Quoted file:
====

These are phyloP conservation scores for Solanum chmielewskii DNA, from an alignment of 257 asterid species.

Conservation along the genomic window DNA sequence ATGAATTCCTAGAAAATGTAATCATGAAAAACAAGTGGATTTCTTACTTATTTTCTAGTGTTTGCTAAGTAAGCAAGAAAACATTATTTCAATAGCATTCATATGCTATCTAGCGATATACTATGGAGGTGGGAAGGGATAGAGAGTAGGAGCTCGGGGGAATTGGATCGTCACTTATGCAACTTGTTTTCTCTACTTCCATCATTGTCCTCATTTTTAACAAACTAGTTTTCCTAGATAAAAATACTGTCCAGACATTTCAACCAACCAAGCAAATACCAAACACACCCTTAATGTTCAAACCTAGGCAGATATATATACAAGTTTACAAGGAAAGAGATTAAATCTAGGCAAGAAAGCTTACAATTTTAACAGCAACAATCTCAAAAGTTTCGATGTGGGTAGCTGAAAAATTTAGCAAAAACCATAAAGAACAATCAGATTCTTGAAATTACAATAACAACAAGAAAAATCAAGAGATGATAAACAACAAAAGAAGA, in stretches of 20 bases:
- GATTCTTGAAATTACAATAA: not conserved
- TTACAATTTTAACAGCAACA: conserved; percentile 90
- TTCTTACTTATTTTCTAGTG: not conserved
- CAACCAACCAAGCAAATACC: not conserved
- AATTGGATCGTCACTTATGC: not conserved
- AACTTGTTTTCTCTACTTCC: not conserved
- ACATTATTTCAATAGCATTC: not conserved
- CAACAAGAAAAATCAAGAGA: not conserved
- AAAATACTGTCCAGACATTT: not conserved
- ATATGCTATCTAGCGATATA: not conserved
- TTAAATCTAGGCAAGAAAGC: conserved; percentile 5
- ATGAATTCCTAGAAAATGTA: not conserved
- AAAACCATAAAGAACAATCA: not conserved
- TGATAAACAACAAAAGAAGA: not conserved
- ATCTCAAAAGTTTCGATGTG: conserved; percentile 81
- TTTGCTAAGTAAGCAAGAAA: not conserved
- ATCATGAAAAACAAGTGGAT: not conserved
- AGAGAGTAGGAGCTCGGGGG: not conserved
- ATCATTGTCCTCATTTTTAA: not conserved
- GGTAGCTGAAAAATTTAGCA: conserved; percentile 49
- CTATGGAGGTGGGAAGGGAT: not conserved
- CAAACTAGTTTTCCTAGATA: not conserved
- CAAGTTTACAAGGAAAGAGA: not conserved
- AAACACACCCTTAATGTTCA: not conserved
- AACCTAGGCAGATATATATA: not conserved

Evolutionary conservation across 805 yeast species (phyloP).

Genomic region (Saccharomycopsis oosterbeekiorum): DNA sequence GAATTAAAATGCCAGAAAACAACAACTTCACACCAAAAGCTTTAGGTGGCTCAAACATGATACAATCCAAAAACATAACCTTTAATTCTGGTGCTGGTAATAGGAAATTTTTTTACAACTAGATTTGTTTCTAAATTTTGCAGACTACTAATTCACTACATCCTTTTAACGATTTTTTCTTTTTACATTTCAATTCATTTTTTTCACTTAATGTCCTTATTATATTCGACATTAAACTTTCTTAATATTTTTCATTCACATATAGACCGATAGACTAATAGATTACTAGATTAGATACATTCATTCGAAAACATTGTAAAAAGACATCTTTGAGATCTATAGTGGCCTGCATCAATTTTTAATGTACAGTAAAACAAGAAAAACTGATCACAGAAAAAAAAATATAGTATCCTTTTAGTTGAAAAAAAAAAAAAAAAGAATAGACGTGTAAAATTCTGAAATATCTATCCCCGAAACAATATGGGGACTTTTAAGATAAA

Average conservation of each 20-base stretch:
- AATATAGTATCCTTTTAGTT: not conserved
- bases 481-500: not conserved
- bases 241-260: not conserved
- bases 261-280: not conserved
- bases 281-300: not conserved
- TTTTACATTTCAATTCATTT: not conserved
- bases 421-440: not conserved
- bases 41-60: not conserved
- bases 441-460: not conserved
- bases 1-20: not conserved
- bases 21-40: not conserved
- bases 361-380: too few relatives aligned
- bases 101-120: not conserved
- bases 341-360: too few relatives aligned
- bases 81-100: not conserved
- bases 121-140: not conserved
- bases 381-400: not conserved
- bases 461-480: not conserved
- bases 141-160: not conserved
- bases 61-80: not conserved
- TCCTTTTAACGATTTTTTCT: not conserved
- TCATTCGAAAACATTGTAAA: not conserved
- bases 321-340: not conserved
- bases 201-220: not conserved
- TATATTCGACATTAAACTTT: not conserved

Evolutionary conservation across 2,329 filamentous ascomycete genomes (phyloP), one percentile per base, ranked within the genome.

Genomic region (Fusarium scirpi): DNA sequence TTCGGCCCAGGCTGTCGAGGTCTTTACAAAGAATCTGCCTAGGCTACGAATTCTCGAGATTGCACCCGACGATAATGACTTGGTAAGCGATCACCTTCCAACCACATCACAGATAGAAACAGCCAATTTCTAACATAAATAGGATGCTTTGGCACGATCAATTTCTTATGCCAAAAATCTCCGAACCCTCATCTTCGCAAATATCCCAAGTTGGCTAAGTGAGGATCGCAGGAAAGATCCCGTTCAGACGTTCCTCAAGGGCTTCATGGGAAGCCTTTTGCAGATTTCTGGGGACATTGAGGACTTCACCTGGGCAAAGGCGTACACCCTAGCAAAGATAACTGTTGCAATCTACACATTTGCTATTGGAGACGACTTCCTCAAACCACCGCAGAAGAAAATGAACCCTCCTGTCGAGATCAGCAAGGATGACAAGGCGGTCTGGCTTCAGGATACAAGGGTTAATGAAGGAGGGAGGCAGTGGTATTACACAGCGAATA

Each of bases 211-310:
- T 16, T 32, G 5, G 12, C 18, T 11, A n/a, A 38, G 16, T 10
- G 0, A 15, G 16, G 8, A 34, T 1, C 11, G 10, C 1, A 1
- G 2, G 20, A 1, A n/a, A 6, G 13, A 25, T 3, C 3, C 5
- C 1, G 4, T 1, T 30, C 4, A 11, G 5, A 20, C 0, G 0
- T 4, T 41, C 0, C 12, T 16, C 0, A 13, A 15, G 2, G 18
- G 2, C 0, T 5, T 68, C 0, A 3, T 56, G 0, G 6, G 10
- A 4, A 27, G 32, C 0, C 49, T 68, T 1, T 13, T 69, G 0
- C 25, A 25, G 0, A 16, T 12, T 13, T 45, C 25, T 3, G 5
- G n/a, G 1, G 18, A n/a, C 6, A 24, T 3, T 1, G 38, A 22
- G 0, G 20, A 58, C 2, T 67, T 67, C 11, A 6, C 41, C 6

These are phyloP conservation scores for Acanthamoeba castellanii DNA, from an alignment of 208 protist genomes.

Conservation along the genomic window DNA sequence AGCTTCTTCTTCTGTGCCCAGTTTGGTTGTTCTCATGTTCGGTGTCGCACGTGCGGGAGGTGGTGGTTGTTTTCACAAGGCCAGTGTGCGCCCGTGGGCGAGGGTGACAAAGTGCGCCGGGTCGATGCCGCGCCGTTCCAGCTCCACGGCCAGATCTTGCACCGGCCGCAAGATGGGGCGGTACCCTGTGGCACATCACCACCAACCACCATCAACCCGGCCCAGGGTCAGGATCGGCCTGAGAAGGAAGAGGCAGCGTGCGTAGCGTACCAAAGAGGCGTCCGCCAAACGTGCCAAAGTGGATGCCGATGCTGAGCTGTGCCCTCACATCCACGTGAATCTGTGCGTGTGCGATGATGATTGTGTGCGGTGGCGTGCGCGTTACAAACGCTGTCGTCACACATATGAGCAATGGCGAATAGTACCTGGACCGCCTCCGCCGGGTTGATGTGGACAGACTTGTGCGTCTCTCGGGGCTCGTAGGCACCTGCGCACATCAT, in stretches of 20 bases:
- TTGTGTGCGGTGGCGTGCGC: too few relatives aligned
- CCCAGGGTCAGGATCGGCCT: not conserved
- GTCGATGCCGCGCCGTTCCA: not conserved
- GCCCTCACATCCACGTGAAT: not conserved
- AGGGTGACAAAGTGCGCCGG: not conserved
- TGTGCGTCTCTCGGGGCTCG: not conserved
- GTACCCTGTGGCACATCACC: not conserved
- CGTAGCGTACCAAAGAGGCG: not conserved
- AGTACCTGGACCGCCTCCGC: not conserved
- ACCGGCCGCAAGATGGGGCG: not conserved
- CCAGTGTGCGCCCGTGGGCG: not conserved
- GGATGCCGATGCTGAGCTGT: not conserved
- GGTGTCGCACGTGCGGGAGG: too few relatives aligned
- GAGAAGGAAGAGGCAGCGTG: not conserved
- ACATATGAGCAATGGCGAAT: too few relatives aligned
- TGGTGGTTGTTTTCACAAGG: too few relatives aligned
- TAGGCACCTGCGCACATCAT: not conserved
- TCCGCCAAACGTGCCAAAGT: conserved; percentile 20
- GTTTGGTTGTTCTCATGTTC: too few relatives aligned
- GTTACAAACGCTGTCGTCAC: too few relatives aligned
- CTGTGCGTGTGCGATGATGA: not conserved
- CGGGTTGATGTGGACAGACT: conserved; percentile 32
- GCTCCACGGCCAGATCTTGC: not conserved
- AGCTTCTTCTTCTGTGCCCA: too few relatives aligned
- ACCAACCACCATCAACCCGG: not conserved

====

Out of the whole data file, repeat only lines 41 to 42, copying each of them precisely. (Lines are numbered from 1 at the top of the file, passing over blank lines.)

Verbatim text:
- bases 21-40: not conserved
- bases 361-380: too few relatives aligned